The Art of Outlining
Just as the stability of any building depends upon its structure, so too does the stability of your documents depend on their structures. But few business writers take advantage of the most useful structural device: an outline.
Some people claim they have no time to outline. Others simply don’t know how. And others think that a high-level document template is all they need. Yet, outlines can help you write briefing notes, reports, summaries, web content, and other business communications—even emails—faster and more easily. Why? Because you will have done the hard work: selecting, categorizing, and sorting content. You’ll know what you want to say and the order in which you want to say it. All that remains is to expand on your points, a much simpler task when you know both your destination and your route.
Incorporating several outlining exercises that use Microsoft Word, this course will equip you with the skills to save time and effort while writing effective business documents and emails.
Understanding an outline’s role in the writing process
Applying seven steps to outlining
Grouping and sorting information by organizing principle
Separating essential from non-essential text
Determining how much detail to include
Capitalizing on hierarchies to organize your thoughts
Structuring documents to reflect the way readers will use the texts
Composing four types of outlines: informal, formal, topic, and sentence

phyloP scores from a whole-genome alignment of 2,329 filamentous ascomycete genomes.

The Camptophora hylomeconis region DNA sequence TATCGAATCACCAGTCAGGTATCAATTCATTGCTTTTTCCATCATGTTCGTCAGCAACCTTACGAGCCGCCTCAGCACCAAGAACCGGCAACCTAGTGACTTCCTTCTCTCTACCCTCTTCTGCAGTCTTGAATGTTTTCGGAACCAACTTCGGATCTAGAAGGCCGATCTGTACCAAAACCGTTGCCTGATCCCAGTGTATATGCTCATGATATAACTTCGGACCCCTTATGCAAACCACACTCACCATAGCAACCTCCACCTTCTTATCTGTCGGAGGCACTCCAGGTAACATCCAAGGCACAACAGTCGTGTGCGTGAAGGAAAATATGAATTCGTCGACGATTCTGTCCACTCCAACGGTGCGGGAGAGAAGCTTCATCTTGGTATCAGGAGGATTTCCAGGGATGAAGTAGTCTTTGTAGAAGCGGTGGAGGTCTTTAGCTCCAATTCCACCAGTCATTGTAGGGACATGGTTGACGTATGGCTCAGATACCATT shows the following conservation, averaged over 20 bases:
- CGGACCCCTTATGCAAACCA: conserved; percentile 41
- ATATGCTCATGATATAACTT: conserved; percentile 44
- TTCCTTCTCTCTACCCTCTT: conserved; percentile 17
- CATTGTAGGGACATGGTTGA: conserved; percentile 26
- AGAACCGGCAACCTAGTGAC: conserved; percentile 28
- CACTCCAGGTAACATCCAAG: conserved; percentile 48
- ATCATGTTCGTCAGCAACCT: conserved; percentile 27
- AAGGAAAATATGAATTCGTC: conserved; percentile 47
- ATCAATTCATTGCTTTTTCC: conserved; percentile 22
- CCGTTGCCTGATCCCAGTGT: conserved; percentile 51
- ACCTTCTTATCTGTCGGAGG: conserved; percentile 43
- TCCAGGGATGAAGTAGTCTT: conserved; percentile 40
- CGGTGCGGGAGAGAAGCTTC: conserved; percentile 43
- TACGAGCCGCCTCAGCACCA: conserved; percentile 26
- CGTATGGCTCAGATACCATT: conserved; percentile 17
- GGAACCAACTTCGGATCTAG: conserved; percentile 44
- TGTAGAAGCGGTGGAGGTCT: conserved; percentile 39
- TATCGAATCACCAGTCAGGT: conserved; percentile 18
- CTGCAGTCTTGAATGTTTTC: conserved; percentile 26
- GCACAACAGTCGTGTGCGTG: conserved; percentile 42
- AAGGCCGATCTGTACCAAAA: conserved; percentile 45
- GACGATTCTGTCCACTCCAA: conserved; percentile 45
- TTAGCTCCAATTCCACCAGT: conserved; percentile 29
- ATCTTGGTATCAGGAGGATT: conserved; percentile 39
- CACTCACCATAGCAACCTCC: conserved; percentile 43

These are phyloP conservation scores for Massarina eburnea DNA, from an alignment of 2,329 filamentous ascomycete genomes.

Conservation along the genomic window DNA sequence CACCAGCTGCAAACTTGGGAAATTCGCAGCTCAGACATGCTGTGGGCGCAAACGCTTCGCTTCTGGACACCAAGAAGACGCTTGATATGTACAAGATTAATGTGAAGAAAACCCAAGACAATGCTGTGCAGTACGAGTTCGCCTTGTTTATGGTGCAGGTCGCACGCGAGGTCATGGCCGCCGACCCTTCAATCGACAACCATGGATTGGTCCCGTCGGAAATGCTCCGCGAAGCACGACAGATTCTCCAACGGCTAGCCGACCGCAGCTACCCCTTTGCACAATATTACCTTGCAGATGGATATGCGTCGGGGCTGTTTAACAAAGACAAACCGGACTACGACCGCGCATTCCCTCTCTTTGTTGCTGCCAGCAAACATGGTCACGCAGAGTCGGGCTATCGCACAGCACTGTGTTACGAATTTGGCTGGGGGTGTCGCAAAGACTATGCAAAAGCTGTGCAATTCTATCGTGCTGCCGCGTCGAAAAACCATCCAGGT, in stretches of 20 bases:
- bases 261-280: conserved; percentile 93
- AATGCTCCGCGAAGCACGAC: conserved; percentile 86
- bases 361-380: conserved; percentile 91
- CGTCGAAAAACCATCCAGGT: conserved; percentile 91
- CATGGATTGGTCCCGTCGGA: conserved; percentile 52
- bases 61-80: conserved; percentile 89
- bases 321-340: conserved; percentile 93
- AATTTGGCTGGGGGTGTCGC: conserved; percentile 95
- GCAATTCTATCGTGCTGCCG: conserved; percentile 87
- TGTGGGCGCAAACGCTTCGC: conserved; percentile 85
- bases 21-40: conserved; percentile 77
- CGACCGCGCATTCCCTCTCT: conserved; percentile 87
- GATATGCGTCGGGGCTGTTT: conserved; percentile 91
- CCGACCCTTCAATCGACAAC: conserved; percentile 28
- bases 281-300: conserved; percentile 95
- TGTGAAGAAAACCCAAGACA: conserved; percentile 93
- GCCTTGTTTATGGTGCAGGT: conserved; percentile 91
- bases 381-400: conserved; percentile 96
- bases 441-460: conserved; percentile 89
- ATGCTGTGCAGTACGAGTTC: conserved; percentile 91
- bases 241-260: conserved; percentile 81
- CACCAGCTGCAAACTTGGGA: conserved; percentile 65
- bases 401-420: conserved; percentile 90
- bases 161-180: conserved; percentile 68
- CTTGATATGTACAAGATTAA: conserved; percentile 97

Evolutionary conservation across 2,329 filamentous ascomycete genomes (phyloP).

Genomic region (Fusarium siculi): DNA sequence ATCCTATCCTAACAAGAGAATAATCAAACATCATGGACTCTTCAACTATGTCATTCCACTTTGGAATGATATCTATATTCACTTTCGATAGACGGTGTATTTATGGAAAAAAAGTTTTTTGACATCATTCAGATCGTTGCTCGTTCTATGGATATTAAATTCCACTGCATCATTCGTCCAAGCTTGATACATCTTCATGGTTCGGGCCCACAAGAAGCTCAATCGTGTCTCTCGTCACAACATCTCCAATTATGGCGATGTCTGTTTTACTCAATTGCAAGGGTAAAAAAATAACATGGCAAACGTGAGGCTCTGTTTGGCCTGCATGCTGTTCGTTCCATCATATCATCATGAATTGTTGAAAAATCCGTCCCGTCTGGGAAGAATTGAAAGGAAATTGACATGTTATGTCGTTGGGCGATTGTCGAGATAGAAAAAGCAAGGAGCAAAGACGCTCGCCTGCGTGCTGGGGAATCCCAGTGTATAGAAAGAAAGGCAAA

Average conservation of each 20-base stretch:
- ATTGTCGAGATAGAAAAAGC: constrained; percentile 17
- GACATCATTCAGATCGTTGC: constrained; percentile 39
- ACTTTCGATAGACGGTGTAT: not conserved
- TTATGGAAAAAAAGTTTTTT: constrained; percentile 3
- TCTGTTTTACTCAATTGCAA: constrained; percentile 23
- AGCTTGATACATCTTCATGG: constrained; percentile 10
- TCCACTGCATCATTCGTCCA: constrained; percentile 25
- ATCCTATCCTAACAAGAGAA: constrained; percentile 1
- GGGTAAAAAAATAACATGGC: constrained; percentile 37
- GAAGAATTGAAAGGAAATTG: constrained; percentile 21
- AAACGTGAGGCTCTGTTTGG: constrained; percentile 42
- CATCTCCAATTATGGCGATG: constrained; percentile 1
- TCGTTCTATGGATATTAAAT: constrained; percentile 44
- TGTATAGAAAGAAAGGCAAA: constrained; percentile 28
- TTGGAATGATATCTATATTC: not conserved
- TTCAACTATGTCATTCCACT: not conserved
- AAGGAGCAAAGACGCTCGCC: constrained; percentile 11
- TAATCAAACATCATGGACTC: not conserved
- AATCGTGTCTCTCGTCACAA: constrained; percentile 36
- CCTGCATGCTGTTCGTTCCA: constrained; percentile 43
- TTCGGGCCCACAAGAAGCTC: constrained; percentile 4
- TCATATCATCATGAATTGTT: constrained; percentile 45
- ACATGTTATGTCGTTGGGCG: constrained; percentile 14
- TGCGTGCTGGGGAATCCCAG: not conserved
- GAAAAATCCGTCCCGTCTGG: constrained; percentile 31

Applying a Modern Language Association formal numbering scheme
Using Microsoft Word’s outlining feature to organize your texts more easily
Automatically creating PowerPoint presentations from Microsoft Word
Overcoming writer’s block
- Anyone who wants to improve how they organize their thoughts before writing
- Anyone who wants to better structure briefing notes, reports, e-mails, letters, and other workplace documents
- Writers who want to compose texts more quickly and easily than they do now
Graham Young, MBA, is an independent writer, editor, and consultant with more than 30 years’ experience in business and government communications. He has delivered some 600 business writing and presentation skills workshops since 2000 and taught Business English at the University of Ottawa. His lively, informative professional-development workshops instruct participants how to communicate effectively on the job. In addition to his teaching experience, Graham also has a Teachers and Trainers of Adults certificate.
"I originally took the workshop to fill in for a colleague, but I am glad to have been able to attend. I learned a lot of tools and skills that I can apply to my everyday work. Thank you!"
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